A Pandemic of Holocaust Distortion
Nov 24, 2021 | Naomi Levin
COVID policies and Nazi claims
Holocaust denial is well understood as a form of antisemitism. Holocaust deniers, writes Deborah Lipstadt in her seminal book Antisemitism: Here and Now, “are, pure and simple, antisemites, and their agenda is to reinforce and spread the very antisemitism that produced the Holocaust.”
But today we are seeing the rise of a different, but equally concerning, phenomenon: Holocaust distortion. Unfortunately, Holocaust distortion is becoming increasingly visible in Australia, particularly among those who oppose mandatory COVID-19 vaccinations and lockdown measures.
As a member of the International Holocaust Remembrance Alliance (IHRA), there is an argument that the Australian Government could be doing more to combat growing Holocaust distortion in Australia and being spread by Australians online.
In Melbourne, demonstrators opposed to vaccination mandates and new pandemic-related laws have displayed signs depicting Victorian Premier Daniel Andrews as Adolf Hitler and calling Andrews’ Labor Party the “Nazi party” with increasing frequency.
In November, when Queensland Premier Annastacia Palaszczuk announced restrictions for Queenslanders who had not received a COVID-19 vaccination, her Government was also branded as “Nazis” by social media users.
In Sydney, an anti-vaxxer took to TikTok to rage against a Toyota dealer in Brookvale because it was “enforcing Nazi regulations” which prevented him entering.
Victorian Liberal MP Bernie Finn, who has been a vocal – and often controversial – critic of Andrews, was rightly slammed for posting an image of Andrews as Hitler. Finn removed the image after being roundly condemned, including by members of his own party.
In mid-October, Country Liberal Party Senator Sam McMahon compared vaccine mandates in the Northern Territory to Nazi Germany, saying “you could be forgiven for thinking we’re living in Nazi Germany, not the Northern Territory.”
This followed a July Facebook post from Queensland Senator Malcolm Roberts of Pauline Hanson’s One Nation Party, who wrote to his 110,000 Facebook followers: “There are eerie parallels between NAZI Germany and what is happening in our country today. While Germans are wonderful people, it did not take long for the German govt to stop basic freedoms and then have Germans murdering their fellow Germans.”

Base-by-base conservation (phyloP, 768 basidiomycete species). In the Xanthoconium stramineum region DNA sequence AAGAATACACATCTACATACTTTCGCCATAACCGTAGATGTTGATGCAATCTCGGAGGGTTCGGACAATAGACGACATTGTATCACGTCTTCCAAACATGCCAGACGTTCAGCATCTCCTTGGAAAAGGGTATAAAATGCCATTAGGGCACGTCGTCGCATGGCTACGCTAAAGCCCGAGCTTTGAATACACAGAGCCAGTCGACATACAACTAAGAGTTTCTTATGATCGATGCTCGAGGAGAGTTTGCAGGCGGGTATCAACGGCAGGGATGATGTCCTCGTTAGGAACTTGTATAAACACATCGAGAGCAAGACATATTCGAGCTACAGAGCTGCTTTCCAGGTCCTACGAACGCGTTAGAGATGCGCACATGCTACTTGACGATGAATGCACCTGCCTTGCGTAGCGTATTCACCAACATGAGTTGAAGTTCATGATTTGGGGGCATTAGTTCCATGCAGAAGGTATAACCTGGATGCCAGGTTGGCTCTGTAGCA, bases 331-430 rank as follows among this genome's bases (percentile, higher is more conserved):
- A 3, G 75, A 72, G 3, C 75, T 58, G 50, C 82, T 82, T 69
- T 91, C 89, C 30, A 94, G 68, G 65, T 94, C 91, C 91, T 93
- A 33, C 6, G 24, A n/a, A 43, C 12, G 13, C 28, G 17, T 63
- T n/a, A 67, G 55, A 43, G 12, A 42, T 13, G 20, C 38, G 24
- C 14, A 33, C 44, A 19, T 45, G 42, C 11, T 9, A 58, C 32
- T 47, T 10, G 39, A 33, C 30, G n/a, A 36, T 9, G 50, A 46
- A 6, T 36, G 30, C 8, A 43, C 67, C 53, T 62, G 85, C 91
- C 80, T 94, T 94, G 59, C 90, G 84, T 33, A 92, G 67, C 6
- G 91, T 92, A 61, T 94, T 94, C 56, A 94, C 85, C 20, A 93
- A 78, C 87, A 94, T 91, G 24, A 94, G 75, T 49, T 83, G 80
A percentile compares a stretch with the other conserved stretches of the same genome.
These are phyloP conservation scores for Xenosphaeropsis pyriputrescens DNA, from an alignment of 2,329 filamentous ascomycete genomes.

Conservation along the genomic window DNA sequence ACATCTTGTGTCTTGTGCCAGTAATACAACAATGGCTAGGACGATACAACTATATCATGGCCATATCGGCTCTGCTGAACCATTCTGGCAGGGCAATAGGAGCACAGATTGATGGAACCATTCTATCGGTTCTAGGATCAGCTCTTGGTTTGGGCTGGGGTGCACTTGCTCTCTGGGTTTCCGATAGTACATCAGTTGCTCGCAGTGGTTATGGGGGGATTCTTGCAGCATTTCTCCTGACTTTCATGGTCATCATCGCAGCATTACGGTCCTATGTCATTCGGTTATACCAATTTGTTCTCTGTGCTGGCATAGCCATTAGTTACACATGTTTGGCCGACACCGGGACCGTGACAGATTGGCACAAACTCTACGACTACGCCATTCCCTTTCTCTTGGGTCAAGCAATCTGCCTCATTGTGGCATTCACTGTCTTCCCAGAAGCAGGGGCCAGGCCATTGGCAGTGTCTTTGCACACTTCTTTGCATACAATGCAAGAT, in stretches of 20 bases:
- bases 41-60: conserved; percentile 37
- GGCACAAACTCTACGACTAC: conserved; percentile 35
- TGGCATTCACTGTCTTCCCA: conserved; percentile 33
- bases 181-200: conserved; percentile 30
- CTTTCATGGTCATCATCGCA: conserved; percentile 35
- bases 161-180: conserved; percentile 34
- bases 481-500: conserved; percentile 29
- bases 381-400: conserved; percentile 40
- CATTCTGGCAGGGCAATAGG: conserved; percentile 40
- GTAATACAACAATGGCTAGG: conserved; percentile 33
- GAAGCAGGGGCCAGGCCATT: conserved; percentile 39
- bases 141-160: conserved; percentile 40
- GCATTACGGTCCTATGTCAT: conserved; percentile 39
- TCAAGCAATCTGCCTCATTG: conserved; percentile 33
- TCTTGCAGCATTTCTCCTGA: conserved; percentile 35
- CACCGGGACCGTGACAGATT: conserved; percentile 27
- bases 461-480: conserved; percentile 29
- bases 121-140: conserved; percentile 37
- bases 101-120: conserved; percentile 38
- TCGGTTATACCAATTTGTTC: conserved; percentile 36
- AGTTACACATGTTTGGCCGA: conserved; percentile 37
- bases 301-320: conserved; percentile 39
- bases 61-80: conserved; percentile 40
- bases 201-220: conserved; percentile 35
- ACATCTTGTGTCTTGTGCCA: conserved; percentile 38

One of Senator Roberts’ followers heartily replied, “Yes, they are planning a genocide…”. Another wrote a slightly garbled message, but the meaning was clear: “absolute truth and thank god that someone is reminded of the history of the Nazis that is really happening again before our eyes only in other gloves.”
Yellow Stars of David, which Jews were infamously forced to wear by the Nazis, have also been appropriated by this ragtag group. Most prominently, media reported on NSW Central Coast-based Sarah Mills, a popular social media influencer, who published photos of herself and her three children wearing yellow stars and instead of “Jude” (German for Jew), she had printed “no vax” on them.
To borrow a cliché, these examples are the absolute tip of the iceberg when it comes to comparisons between COVID-19 regulations and the Holocaust. They also represent a global phenomenon.
In early November, Italians wore striped pyjamas similar to those worn by prisoners in Nazi concentration camps to protest against the introduction of a “green pass” that allows vaccinated Italians access to work and public venues. In Lithuania, Germany and the Czech Republic, protesters have worn similar garb. In the United States, legislators compared COVID-19 vaccines to the work of barbaric Nazi medical experimenter Josef Mengele.
The trend toward Holocaust distortion is not new, but it is evolving. Its contemporary origins seem to lie among Israel haters. To return to Lipstadt’s book, she writes about “genocide inversion”, where Israelis – and sometimes all Jews – are equated with Nazis, especially in times of struggle with the Palestinians. These accusations against Israelis, she writes, “hearken back to medieval antisemitism accusations – murdering non-Jews to achieve world domination.”